2.9. Hematoxylin-Eosin (HE) Staining for Cystic Cavity Measurements

Five-micrometer-thick longitudinal sections were stained with HE for measurements of the cystic cavity. After the slices were fixed in cold acetone for 30 min, they were sequentially placed in xylene, ethanol, and distilled water. The slices were stained with hematoxylin for 5 min, rinsed with running water, and then placed in HCL-ethanol for 30 s. After the slices were soaked in running water for 15 min, they were counterstained in eosin and rinsed. Finally, the slices were dehydrated in an ascending series of ethanol, cleared in xylene, air-dried, and enveloped with balata (Sinopharm, Shanghai, China). The area of the cystic cavity was measured using a phase-contrast microscope (E100, Nikon, Tokyo, Japan).

2.10. Immunofluorescence Staining

Five-micrometer-thick longitudinal frozen sections were used for immunofluorescence staining. After the slices were fixed in cold acetone for 30 min, they were immersed in 0.3% Triton X-100 for 30 min at room temperature and then treated with 10% goat serum for 1 h at room temperature. Next, the slices were incubated overnight at 4°C with a primary antibody against either neurofilament-200 (NF200) or glial fibrillary acidic protein (GFAP) and then incubated for 1 h at room temperature with a secondary goat anti-mouse antibody (DyLight 488 AffiniPure, Earthox Biotechnology, San Francisco, CA, USA). After the slices were rinsed, they were enveloped with DAPI, and 10 min later, the slices were observed under a fluorescence microscope (IX70, Olympus).

2.11. Prussian Blue Staining

To identify iron particles in the SPIO-labeled cells, Prussian blue staining was performed on adjacent sections of the same spinal cord tissues. After the slices were fixed in cold acetone for 30 min, they were incubated in Perl’s solution for 30 min at 37°C. Next, the slices were cooled, washed three times with PBS, and then counterstained with nuclear fast red. After the slices were washed and air-dried, they were enveloped with balata.

2.12. Statistical Analysis

All results are presented as the means ± standard deviation (SD). The BBB scores were analyzed through repeated measures analysis of variance (ANOVA). The data obtained from Prussian blue staining were analyzed with the Mann-Whitney test. All other data were analyzed using one-way ANOVA to identify significant differences among the three groups. Statistical significance was inferred when the value was less than 0.05. All statistical analyses were performed using the SAS 6.12 software program (SAS Institute, Cary, NC, USA).

3. Results

3.1. In Vitro Expression of DsRed and NT3 in BMSCs

After puromycin screening, red fluorescence was identified in the cytoplasm of >95% of the NT3-DsRed BMSCs and >99% of the DsRed BMSCs (Figure 1), which indicated a high transfection efficiency for BMSCs in the present study.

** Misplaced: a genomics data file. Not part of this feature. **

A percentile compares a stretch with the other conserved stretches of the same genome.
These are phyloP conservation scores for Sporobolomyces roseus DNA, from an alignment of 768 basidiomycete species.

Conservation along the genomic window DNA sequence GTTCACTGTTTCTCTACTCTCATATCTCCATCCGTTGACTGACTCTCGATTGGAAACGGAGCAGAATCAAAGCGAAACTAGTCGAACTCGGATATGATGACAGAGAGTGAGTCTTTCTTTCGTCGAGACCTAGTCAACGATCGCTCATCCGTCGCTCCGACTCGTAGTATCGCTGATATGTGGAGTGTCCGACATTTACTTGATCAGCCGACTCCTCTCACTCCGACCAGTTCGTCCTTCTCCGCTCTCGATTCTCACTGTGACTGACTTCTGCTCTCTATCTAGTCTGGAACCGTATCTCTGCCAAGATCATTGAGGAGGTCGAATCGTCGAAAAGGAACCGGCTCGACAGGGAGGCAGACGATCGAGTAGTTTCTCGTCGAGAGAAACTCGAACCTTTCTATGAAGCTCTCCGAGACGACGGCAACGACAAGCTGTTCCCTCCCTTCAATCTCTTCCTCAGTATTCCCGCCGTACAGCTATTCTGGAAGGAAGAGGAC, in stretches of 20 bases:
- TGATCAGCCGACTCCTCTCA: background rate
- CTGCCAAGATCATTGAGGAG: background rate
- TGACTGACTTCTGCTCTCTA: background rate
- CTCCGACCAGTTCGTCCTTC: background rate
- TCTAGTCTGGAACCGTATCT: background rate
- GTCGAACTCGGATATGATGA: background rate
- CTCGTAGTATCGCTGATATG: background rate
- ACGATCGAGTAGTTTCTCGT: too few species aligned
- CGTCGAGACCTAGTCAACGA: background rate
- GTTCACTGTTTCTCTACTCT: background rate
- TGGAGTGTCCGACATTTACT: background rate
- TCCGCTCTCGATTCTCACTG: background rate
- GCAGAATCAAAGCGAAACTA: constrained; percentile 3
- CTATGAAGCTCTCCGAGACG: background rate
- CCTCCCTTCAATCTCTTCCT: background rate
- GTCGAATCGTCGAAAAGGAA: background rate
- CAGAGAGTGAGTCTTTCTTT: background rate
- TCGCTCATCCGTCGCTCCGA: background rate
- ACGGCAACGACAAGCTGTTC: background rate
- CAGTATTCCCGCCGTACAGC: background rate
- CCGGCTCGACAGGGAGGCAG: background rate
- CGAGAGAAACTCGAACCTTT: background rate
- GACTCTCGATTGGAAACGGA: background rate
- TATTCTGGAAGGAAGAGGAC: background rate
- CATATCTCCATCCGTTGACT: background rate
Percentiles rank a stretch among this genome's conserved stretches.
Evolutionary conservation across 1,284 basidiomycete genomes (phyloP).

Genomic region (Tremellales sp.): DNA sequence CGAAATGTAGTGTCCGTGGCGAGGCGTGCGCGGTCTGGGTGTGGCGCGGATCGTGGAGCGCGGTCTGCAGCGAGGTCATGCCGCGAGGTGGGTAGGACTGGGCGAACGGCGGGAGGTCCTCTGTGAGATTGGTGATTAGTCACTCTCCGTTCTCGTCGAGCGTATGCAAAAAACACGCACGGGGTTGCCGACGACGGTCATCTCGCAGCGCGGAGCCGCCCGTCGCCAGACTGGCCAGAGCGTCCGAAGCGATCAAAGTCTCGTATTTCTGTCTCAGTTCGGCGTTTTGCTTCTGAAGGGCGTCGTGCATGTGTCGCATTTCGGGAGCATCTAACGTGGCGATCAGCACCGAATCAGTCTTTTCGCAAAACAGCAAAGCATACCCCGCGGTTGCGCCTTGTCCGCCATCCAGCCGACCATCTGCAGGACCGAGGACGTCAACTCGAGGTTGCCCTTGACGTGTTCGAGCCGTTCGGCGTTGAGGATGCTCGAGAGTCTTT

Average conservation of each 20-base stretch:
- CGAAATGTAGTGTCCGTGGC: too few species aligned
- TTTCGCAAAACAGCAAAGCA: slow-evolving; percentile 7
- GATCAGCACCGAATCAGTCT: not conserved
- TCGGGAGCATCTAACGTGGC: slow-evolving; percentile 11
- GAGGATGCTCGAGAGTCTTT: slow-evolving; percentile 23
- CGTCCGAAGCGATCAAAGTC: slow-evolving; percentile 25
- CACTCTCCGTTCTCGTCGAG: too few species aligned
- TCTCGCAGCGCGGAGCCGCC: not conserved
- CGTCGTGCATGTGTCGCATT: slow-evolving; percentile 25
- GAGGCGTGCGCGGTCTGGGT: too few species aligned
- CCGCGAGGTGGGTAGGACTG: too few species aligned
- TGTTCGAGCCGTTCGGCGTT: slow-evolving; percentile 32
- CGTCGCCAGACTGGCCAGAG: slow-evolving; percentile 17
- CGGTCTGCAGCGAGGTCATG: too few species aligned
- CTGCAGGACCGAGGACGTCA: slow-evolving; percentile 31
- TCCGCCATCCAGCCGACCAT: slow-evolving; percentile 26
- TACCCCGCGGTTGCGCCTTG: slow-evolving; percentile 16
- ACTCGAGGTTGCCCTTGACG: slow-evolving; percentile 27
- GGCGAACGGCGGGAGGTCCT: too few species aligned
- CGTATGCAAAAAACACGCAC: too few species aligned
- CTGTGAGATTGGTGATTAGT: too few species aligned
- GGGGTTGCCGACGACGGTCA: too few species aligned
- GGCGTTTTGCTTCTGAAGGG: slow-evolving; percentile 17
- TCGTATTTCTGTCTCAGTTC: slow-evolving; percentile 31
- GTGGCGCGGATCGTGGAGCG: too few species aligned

Figure 1: Stable transfection of the NT3-DsRed gene into BMSCs using a lentivirus ((a), (b)) and Q-PCT detection of NT3 mRNA ((c), (d)). (a) Before transfection. (b) After transfection. (c) NT3 mRNA Q-PCR melting curve. (d) The normalized fold change in NT3 mRNA expression (). Magnification, ×100 ((a), (b)). Scale bar, 100 μm ((a), (b)).

NT3 mRNA expression was assessed via real-time Q-PCR (Figure 1). The NT3 mRNA expression levels in the DsRed BMSCs and untransfected BMSCs were nearly equal. The NT3 mRNA expression level in the NT3-DsRed BMSCs was approximately 13-fold that in the DsRed BMSCs or untransfected BMSCs.

3.2. Successful Labeling of BMSCs with SPIO

After the BMSCs were labeled with SPIO, Prussian blue staining was performed to identify the SPIO labeling rate of BMSCs. Blue iron particles were observed in the cytoplasm of the SPIO-labeled BMSCs, and the SPIO labeling rate of the BMSCs was nearly 100% (Figure 2).

Figure 2: Prussian blue staining of the SPIO-labeled and gene-transfected BMSCs ((a), (b)). Magnification, ×100 (a), ×400 (b). Scale bar, 200 μm (a), 50 μm (b).
3.3. MR Imaging after Cell Transplantation

The SI was obtained using T-weighted gradient-echo sequences in the injured spinal cord because T-weighted imaging is sensitive to SPIO (Figure 3). The injured spinal cord SIs of the M-NT3 and NT3 groups decreased after transplantation, whereas no apparent change in the SI was observed in the BMSC group. Analysis of the SNR further revealed that the injured spinal cord SNRs of the M-NT3 group were significantly decreased compared with those of the NT3 group, and the SNRs for the injured spinal cords of the NT3 group were significantly decreased compared with those of the BMSC group.